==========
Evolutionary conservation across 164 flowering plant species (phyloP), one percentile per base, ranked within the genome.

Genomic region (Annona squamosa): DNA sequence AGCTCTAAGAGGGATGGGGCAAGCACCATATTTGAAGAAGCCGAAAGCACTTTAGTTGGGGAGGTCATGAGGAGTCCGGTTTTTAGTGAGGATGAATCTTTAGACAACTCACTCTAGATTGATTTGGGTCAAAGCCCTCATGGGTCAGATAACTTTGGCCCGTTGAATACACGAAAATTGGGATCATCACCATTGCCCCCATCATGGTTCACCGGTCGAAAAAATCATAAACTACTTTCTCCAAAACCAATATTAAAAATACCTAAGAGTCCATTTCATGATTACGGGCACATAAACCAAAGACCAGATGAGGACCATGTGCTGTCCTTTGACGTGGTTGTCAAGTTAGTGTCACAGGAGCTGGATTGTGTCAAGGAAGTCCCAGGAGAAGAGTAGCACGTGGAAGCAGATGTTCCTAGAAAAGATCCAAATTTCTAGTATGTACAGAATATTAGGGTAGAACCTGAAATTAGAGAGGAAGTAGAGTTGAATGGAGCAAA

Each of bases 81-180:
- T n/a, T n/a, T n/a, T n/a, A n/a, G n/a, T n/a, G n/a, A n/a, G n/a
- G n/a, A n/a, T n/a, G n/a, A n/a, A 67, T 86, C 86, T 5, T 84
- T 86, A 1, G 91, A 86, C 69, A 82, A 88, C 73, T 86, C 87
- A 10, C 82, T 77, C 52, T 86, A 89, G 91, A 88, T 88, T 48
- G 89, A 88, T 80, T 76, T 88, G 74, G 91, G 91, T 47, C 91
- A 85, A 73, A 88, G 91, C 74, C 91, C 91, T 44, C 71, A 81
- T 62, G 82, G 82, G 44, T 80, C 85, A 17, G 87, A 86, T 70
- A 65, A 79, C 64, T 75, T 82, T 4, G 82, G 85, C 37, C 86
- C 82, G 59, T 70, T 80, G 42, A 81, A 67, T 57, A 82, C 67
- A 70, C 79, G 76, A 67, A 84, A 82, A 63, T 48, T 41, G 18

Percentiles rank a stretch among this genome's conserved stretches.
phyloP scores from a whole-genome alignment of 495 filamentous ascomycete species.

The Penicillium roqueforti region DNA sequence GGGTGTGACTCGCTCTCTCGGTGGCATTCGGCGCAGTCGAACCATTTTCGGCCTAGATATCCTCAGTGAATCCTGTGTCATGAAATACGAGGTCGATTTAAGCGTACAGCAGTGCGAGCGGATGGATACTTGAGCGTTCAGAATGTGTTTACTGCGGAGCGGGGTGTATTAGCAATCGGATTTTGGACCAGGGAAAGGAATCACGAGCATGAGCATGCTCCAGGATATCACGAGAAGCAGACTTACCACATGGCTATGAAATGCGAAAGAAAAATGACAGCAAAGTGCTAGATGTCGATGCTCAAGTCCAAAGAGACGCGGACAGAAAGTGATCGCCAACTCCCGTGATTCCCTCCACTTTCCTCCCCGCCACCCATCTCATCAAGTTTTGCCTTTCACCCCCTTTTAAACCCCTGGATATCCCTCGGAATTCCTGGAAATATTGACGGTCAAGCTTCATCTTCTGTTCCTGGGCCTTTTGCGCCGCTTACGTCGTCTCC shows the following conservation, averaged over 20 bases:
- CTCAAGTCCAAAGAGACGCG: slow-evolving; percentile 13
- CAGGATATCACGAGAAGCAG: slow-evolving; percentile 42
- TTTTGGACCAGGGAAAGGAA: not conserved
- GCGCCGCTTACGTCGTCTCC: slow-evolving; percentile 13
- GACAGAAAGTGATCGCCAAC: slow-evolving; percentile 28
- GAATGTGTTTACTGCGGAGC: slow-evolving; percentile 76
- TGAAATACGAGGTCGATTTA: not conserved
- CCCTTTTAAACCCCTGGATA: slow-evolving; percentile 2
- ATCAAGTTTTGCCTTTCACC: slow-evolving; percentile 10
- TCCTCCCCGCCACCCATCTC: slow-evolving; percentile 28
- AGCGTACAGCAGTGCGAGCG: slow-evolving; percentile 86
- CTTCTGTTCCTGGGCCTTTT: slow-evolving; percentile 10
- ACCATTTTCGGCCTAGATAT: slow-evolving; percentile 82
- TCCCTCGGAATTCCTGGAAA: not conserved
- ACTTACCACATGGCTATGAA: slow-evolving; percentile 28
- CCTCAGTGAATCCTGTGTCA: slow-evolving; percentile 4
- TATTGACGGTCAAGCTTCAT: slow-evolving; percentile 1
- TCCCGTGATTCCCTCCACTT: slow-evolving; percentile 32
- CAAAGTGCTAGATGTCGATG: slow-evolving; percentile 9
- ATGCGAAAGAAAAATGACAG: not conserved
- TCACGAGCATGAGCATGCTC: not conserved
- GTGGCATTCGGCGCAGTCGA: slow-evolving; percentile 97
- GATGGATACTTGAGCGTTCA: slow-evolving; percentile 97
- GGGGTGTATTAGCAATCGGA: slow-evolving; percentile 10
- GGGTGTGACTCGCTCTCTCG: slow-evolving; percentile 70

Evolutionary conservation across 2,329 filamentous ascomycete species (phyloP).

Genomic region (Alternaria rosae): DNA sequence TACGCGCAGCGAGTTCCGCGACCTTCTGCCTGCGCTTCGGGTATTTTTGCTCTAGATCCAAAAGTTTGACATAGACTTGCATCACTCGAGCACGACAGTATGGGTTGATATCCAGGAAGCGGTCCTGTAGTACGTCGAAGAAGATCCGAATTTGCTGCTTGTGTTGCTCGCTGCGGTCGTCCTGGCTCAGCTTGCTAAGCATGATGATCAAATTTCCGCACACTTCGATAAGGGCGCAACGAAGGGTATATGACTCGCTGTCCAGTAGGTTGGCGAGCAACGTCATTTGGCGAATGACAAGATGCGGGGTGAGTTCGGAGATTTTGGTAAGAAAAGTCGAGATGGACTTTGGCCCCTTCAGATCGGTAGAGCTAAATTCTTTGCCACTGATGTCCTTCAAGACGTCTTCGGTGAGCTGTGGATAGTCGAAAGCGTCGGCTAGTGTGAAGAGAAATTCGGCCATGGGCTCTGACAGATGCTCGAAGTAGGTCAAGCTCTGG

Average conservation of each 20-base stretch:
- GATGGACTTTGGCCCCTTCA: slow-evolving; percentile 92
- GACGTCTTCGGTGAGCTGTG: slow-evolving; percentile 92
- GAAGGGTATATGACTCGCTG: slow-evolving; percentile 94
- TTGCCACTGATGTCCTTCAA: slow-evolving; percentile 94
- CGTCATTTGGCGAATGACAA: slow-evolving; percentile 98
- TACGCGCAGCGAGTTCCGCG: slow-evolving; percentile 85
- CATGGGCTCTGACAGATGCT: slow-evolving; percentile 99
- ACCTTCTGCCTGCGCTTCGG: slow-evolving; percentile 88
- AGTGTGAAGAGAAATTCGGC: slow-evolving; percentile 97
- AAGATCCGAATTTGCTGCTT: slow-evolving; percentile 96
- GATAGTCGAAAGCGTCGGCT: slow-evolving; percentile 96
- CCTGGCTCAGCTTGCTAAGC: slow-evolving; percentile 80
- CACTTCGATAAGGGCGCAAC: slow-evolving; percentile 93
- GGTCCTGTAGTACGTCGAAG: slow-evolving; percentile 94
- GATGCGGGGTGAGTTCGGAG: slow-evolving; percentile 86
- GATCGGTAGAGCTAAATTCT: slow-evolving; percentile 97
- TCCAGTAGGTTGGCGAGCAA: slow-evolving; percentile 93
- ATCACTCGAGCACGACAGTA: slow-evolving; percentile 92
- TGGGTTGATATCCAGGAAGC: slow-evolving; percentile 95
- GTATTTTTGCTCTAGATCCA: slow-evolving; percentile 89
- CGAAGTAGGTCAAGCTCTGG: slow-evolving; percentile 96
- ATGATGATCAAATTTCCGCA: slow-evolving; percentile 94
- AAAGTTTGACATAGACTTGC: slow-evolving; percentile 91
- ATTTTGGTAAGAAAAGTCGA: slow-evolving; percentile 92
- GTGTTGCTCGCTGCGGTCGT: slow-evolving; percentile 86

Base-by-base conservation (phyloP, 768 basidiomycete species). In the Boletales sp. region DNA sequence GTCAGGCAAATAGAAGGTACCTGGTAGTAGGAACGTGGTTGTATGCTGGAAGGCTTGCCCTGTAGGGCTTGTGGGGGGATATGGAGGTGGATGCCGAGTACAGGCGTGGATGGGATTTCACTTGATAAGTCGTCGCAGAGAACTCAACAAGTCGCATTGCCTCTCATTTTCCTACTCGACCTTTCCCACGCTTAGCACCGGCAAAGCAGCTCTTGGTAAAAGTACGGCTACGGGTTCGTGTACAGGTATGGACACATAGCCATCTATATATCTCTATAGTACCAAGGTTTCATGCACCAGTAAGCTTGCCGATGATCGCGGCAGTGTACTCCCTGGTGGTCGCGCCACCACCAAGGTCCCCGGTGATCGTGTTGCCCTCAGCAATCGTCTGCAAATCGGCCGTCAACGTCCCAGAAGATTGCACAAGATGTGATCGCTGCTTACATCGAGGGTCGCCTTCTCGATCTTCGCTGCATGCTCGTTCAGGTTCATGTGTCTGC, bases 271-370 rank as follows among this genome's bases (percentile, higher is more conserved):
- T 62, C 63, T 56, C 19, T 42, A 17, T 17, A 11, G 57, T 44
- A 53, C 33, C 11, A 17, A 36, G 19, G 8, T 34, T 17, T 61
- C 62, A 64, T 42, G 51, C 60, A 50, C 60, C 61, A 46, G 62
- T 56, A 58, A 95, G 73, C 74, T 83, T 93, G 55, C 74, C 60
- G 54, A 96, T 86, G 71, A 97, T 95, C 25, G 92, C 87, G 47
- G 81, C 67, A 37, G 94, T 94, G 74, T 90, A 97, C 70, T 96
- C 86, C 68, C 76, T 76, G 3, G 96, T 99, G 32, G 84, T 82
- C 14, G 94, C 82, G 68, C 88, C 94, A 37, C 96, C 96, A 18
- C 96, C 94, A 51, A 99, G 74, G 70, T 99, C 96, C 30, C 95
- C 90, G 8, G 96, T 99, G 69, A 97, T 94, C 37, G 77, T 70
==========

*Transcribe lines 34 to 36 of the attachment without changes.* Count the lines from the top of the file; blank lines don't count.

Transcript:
- TCCCGTGATTCCCTCCACTT: slow-evolving; percentile 32
- CAAAGTGCTAGATGTCGATG: slow-evolving; percentile 9
- ATGCGAAAGAAAAATGACAG: not conserved